Man making sushi.
Always Choose Fresh and Healthy Sushi Ingredients (Image Source: Unsplash)

The iodine in seaweed can help keep your thyroid healthy, which controls your metabolism and heart rate. Seaweed also contains a good amount of vitamin A to help give your skin that glowing appearance and boost your immunity.

What Sushi is the Healthiest?

Skip the rice

To maximize the health benefits of sushi, look for rolls wrapped in cucumber instead of white rice. Sushi rice is a source of hidden sugar, which can contribute to elevated blood sugar levels. If you must keep the rice, opt for brown rice, which has more fiber and nutritional value. You can also request a low-carb menu, seek out restaurants that cater to low-carb eating plans, or ask for cauliflower rice sushi (or make your own using the recipe below).

Limit your order to one roll

Choose your favorite sushi roll and pair it with other healthy sides that are less likely to spike your blood sugar and will help balance things out. Great side dishes include edamame, miso soup, veggies, or a side salad with ginger dressing.

Sushi on a plate.
Add Sides To Your Sushi To Balance Your Meal (Image Source: Unsplash)

The simpler the better

Watch out for dishes that use the terms crispy or smothered. These types of rolls are typically full of excess fat and calories. You’re better off ordering simple rolls that aren’t topped with extra sauces or coated in a deep-fried batter. Another healthy option would be to order sashimi with a side of veg.

The bottom line is that a lot of people think of sushi as one of the healthiest options when eating out. And it can be, depending on what ingredients are used, how it is prepared, and how much you eat. Being mindful of these three elements can help you enjoy a night out for sushi without the guilt.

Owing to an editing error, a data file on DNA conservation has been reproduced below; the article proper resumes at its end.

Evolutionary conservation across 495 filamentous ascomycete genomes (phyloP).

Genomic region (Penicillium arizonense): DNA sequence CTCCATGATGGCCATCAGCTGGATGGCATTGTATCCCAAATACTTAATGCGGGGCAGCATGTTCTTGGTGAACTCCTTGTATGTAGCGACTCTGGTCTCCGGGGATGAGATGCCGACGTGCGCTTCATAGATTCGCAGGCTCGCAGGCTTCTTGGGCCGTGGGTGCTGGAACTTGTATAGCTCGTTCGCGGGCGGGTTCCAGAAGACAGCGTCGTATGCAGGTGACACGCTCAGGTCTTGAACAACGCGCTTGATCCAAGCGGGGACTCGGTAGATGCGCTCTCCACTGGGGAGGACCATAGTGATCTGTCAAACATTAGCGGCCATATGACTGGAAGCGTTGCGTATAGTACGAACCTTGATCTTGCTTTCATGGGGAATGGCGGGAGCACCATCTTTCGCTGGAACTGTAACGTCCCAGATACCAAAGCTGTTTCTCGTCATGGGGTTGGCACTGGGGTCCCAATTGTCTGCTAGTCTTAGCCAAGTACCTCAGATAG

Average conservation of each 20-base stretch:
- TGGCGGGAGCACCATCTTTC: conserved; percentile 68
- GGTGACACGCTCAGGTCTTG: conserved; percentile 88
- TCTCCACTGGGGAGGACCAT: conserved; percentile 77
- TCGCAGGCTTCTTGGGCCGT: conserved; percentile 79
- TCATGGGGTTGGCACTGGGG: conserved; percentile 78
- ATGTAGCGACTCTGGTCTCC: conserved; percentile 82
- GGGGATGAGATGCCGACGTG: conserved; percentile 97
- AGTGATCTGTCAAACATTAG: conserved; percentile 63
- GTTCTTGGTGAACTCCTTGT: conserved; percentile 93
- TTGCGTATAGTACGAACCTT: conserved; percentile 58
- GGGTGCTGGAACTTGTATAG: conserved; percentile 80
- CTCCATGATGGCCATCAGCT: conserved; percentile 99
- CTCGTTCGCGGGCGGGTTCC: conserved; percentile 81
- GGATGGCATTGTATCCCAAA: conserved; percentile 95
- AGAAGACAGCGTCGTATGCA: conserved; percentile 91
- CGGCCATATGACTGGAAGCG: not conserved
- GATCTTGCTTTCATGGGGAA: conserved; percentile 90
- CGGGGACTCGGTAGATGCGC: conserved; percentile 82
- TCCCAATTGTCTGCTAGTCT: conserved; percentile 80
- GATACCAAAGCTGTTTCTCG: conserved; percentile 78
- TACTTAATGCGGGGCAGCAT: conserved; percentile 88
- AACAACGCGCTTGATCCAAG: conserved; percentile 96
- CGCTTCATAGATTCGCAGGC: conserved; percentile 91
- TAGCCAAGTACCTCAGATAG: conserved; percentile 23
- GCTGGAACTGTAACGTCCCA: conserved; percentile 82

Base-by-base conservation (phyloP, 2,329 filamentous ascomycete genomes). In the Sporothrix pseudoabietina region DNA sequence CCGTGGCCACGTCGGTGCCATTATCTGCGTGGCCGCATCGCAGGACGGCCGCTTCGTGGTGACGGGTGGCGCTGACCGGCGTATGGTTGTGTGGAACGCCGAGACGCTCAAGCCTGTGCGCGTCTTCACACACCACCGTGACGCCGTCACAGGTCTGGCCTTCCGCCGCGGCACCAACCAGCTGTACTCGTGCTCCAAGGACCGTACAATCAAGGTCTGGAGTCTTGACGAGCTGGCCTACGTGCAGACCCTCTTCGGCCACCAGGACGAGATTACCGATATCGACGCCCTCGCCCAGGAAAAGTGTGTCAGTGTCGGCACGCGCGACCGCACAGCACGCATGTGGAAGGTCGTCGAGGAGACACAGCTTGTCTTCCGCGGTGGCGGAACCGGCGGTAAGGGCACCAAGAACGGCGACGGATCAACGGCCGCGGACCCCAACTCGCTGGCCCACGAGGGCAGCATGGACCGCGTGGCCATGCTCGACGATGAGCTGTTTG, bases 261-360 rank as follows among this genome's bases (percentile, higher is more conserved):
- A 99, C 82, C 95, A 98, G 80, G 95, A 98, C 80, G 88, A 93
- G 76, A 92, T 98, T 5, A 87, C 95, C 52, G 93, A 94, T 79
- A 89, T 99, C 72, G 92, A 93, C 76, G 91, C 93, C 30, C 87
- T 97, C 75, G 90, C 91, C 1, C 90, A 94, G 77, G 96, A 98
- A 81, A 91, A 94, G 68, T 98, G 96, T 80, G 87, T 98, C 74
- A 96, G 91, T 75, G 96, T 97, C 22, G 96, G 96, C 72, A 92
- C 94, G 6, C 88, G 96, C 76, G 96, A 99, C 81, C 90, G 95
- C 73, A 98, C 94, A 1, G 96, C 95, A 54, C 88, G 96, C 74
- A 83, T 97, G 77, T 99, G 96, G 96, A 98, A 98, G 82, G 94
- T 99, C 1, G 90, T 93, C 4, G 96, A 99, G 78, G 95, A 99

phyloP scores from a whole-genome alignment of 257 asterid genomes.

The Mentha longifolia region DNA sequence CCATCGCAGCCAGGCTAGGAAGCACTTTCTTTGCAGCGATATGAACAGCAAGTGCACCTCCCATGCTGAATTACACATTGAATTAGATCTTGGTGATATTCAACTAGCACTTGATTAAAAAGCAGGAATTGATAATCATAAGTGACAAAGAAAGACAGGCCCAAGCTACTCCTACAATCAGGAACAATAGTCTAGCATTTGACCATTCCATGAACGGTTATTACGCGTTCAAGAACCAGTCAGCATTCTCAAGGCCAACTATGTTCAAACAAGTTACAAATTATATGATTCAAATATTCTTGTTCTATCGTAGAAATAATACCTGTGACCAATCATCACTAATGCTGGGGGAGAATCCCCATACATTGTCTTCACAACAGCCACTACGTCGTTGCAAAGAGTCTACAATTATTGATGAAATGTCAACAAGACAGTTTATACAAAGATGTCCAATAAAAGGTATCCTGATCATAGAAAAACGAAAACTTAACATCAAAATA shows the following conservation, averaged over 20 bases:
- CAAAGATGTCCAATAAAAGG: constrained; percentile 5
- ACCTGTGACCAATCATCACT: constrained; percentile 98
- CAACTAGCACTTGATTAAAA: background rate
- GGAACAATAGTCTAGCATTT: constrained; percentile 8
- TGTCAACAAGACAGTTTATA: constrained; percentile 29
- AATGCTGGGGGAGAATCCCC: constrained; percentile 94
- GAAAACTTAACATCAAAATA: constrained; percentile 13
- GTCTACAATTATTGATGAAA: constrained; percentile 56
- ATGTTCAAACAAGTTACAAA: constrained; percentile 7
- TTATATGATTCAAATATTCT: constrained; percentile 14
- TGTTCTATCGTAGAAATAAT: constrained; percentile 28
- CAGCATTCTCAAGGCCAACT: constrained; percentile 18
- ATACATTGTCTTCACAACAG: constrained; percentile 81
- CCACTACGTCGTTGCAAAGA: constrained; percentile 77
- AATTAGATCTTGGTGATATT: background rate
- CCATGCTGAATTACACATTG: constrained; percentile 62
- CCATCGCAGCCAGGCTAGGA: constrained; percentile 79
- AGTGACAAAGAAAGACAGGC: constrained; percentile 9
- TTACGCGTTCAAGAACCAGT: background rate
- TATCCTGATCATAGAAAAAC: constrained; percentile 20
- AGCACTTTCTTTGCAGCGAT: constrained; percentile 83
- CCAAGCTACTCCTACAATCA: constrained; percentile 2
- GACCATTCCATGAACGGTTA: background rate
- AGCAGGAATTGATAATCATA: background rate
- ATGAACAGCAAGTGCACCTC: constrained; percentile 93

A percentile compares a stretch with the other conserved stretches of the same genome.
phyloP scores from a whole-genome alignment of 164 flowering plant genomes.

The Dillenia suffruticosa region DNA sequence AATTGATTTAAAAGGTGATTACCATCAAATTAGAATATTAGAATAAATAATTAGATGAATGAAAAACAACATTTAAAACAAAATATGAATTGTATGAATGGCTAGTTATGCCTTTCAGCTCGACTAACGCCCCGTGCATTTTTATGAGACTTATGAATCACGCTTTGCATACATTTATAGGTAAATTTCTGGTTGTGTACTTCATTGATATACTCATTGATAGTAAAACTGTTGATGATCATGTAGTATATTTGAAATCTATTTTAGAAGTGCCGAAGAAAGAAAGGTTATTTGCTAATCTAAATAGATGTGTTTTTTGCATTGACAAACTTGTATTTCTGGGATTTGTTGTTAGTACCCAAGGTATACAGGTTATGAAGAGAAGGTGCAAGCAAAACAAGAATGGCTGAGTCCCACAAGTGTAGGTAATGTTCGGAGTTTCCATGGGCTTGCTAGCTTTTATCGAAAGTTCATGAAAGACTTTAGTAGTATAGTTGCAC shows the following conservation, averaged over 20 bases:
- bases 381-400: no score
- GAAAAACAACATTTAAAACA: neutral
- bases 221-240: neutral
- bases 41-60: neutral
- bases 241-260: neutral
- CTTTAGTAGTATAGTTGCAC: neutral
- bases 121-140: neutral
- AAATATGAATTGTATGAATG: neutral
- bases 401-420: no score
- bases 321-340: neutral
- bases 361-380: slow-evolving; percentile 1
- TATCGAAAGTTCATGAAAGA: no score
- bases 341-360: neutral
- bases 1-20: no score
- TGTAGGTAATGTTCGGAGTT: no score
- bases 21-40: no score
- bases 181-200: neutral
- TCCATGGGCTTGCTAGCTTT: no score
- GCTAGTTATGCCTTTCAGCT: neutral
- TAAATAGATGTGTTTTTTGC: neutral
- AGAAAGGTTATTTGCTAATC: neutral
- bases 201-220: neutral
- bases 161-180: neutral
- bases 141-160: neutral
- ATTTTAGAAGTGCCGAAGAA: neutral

Cauliflower Rice Sushi Recipe

Recipe Source: SheKnows

Serves 4

Spicy tuna sushi roll using cauliflower rice served on a platter with soy dipping sauce.
Try This Sushi Recipe Using Cauliflower Rice (Image Source: Shutterstock)

Ingredients

  • 1 pack sushi-grade rice, sliced thin and cut diagonally
  • 1 package of riced cauliflower
  • 2 tbsp extra virgin olive oil
  • Scallions, thinly sliced and long
  • Cucumber, thinly sliced and long
  • Avocado, thinly sliced and long
  • Toasted nori sheets

Optional Toppings

  • Pickled ginger
  • Wasabi
  • Tamari or low-sodium soy sauce

Directions

  1. In a skillet, heat olive oil over medium heat and add the riced cauliflower. Saute for a few minutes until it becomes tender. Add 2–3 tbsp of water if it starts to dry out.
  2. Place the nori sheets on a bamboo mat and spread 3–4 tbsp of cauliflower rice onto the sheet. It should cover most of the sheet, leaving a 1-inch gap at the end furthest away from you.
  3. Layer on the sliced tuna and veggies to the end closest to you. Wet the end without rice with a small amount of water and roll up into a long roll.
  4. Remove from bamboo mat and slice into 6–8 pieces, depending on how thick or thin you want them to be. Top with pickled ginger and dip into wasabi or tamari sauce.